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What’s the Difference Between Medicare Advantage and Medicare Supplement Insurance Plans?

Medicare AdvantageThere are different ways that you can receive your Medicare coverage, or add onto that coverage. Medicare Advantage and Medicare Supplement Insurance are options that may sound familiar, but they’re quite different. They do have one main thing in common: they’re both offered by private insurance companies.

There are two options commonly used to replace or supplement Original Medicare. One option, called Medicare Advantage plans, is an alternative way to get Original Medicare. The other option, Medicare Supplement (or Medigap) insurance plans work alongside your Original Medicare coverage. These plans have significant differences when it comes to costs, benefits, and how they work. It’s important to understand these differences as you review your Medicare coverage options.

Original Medicare, Part A and Part B, is a government health insurance program for those who qualify by age or disability. Part A is hospital Insurance, and Part B is medical Insurance. There are some out of pocket costs associated with Original Medicare, such as co payments, coinsurance, and deductibles. To help with those costs, if you are enrolled in Original Medicare, you can purchase a Medicare Supplement (Medigap) Insurance plan.

Medicare Advantage plans offer an alternative plan; you’re still enrolled in the Medicare program; in fact, you must sign up for Medicare Part A and Part B
to be eligible for a Medicare Advantage plan. The Medicare Advantage plan administers your benefits to you. Depending on the plan, Medicare Advantage can offer additional benefits beyond your Part A and Part B benefits, such as routine dental, vision, and hearing services, and even prescription drug coverage.

If you decide to sign up for a Medicare Advantage plan, you will want to shop around because costs and coverage details are likely to vary significantly.

Medicare Supplement insurance plans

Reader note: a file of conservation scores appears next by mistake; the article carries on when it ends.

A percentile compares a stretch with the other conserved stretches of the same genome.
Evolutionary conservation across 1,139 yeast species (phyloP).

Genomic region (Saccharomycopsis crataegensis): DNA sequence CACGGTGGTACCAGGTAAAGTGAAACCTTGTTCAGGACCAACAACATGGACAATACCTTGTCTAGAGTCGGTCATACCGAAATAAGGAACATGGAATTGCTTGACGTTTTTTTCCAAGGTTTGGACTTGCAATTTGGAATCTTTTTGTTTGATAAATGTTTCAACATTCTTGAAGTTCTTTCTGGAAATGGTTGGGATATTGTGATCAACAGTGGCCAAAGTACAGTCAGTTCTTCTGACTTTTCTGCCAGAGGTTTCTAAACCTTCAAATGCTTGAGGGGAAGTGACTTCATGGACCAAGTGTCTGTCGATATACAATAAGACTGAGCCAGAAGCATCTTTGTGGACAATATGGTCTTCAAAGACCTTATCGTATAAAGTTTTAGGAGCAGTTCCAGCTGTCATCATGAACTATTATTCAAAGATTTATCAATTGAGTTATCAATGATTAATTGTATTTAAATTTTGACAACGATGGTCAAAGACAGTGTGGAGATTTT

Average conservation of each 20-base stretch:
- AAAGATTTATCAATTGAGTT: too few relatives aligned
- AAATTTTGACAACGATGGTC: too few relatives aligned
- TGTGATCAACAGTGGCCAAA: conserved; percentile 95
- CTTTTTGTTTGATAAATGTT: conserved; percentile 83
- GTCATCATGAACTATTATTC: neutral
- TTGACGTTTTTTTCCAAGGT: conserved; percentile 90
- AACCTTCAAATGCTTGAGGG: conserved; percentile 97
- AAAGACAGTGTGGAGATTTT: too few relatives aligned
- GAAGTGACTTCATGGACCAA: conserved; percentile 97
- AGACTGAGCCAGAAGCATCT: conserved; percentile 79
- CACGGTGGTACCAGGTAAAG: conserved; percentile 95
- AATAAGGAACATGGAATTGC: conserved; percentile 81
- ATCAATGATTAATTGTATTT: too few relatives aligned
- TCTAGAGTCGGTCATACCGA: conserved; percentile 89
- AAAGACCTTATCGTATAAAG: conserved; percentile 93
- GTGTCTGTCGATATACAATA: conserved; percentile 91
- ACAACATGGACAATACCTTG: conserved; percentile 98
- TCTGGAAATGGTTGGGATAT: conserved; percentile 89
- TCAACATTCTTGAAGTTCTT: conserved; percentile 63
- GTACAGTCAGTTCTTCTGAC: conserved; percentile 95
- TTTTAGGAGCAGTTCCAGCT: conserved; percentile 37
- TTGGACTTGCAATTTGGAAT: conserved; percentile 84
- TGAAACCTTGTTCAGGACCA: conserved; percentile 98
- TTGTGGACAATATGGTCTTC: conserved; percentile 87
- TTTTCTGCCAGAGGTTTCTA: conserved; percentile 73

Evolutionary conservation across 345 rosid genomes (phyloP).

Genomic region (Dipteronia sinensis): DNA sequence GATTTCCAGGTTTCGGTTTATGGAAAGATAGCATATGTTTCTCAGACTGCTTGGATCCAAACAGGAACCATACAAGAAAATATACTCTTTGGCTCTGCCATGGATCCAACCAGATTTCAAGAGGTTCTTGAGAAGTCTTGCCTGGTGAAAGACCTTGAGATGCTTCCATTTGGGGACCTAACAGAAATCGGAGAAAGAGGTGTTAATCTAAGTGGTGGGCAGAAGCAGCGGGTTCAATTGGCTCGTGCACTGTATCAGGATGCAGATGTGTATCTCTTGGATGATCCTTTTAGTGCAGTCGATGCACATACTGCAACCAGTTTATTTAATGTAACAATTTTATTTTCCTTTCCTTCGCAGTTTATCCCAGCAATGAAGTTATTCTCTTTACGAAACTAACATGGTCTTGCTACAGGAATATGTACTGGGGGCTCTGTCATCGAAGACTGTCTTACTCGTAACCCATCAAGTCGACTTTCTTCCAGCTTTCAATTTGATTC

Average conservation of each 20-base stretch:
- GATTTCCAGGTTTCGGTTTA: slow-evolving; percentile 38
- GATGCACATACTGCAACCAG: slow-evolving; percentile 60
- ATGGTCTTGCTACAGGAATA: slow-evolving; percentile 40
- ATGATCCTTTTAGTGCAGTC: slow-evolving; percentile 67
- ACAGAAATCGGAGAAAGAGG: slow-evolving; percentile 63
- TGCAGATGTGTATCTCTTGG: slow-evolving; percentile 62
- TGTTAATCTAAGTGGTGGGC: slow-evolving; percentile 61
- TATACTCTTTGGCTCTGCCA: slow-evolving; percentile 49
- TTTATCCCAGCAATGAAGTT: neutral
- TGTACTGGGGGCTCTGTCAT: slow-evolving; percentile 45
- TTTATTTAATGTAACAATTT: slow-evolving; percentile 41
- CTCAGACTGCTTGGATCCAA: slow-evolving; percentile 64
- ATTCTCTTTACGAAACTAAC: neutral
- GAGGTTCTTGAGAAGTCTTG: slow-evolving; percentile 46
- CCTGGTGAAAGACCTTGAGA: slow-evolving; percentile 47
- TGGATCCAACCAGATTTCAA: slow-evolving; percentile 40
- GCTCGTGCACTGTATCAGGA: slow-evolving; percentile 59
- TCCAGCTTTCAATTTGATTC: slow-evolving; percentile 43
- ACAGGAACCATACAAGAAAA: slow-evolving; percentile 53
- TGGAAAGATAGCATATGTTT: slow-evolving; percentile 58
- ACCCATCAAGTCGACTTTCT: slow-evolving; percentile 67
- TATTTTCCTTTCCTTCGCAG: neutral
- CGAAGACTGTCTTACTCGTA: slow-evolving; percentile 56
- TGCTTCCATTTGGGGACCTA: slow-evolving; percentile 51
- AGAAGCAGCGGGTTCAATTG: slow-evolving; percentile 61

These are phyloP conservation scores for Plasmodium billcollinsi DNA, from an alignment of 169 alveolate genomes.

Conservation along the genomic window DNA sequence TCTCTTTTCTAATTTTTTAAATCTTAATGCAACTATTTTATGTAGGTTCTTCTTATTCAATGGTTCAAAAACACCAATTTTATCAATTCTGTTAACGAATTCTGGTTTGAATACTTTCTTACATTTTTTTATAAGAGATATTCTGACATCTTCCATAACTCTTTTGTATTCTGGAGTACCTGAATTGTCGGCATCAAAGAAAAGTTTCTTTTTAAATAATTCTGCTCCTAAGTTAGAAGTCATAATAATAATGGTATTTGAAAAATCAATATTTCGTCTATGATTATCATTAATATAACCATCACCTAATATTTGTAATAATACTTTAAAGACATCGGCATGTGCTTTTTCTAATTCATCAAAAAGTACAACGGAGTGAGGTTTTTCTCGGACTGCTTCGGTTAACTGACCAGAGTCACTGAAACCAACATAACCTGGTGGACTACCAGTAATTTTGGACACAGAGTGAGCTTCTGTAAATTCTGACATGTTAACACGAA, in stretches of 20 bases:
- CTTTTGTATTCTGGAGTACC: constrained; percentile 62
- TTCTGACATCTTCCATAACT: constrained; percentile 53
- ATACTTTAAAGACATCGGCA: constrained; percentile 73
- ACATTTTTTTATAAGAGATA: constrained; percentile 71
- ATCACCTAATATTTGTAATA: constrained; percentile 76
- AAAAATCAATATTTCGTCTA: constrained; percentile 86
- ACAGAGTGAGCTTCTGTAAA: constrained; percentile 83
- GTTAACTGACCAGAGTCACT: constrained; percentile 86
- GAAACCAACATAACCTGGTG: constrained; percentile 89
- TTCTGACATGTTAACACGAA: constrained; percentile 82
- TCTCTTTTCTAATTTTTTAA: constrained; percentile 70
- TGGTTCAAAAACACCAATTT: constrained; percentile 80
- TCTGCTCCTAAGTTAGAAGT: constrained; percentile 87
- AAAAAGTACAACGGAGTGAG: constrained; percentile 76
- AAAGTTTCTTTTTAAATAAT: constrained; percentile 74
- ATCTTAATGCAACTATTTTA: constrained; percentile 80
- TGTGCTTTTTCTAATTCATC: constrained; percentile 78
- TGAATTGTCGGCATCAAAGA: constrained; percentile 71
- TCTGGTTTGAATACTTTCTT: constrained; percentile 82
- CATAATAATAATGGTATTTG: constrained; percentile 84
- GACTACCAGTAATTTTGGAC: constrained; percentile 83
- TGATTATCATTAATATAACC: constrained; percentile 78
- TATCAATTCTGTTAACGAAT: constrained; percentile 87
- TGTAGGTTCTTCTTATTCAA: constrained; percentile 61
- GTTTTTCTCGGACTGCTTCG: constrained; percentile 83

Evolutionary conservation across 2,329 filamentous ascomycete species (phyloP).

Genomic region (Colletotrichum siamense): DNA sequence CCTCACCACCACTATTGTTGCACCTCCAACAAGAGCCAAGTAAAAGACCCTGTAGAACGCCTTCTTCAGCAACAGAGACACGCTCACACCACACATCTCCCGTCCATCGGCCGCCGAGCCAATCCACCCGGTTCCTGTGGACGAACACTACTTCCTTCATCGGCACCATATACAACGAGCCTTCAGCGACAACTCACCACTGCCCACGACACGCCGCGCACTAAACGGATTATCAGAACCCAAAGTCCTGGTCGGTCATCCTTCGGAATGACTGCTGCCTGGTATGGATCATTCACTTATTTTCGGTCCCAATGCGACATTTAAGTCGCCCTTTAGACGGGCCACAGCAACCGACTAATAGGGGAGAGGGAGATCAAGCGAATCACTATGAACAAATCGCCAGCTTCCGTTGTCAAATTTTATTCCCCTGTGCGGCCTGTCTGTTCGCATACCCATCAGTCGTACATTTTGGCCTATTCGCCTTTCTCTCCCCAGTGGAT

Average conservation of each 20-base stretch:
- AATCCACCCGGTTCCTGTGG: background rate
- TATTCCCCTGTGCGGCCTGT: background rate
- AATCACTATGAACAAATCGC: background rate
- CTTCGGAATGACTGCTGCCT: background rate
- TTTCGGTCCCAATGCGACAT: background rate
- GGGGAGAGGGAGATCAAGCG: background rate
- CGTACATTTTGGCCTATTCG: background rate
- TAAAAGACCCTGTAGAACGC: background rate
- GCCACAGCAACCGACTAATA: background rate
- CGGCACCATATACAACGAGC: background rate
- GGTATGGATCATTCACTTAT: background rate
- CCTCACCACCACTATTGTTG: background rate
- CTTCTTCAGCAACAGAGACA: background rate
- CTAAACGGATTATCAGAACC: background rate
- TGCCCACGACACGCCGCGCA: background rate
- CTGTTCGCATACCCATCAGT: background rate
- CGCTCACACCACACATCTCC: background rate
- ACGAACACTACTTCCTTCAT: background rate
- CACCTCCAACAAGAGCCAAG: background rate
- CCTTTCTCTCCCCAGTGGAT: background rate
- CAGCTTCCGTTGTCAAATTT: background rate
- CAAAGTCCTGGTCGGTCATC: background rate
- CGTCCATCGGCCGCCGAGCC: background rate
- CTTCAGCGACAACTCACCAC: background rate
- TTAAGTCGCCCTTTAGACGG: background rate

Medicare Supplement insurance, also known as Medigap or MedSup, is also sold through private insurance companies, but it is not comprehensive medical coverage. Instead, Medigap functions as supplemental coverage to Original Medicare. Current Medigap plans don’t include prescription coverage.

Medigap plans may cover cost like Medicare coinsurance and copayments, deductibles, and emergency medical care while traveling outside of the United States. There are 10 standardized plan types in 47 states, each given a lettered designation (Plan G for example) Plans of the same letter offer the same benefits regardless of where you purchase your plan.

You will want to compare the Medigap policies carefully, because while benefits are standardized, the costs are not, meaning they could fluctuate widely depending on the insurance company offering the plan and location.

If you decide to sign up for a Medigap policy, the best time to enroll is actually 6 months prior to turning 65, as this is when the plans will be their cheapest. If you wait until 3 months or less before turning 65 to sign up for coverage, you will pay on average 10% more. This period of time up until 6 months after you turn 65 is called , Initial Open Enrollment period. If you enroll in a Medigap plan during this period, you can’t be turned down or charged more because of any health conditions. But if you apply for a Medigap plan after age 65, you may be subject to medical underwriting; and your acceptance into a plan isn’t guaranteed.

Let Licensed Medicare Consultants educate you on the differences in coverage so you can make the best decision based on your individual situation.

Licensed Medicare Consultants
toll free # 866-300-3520
local # 561-277-6846

 

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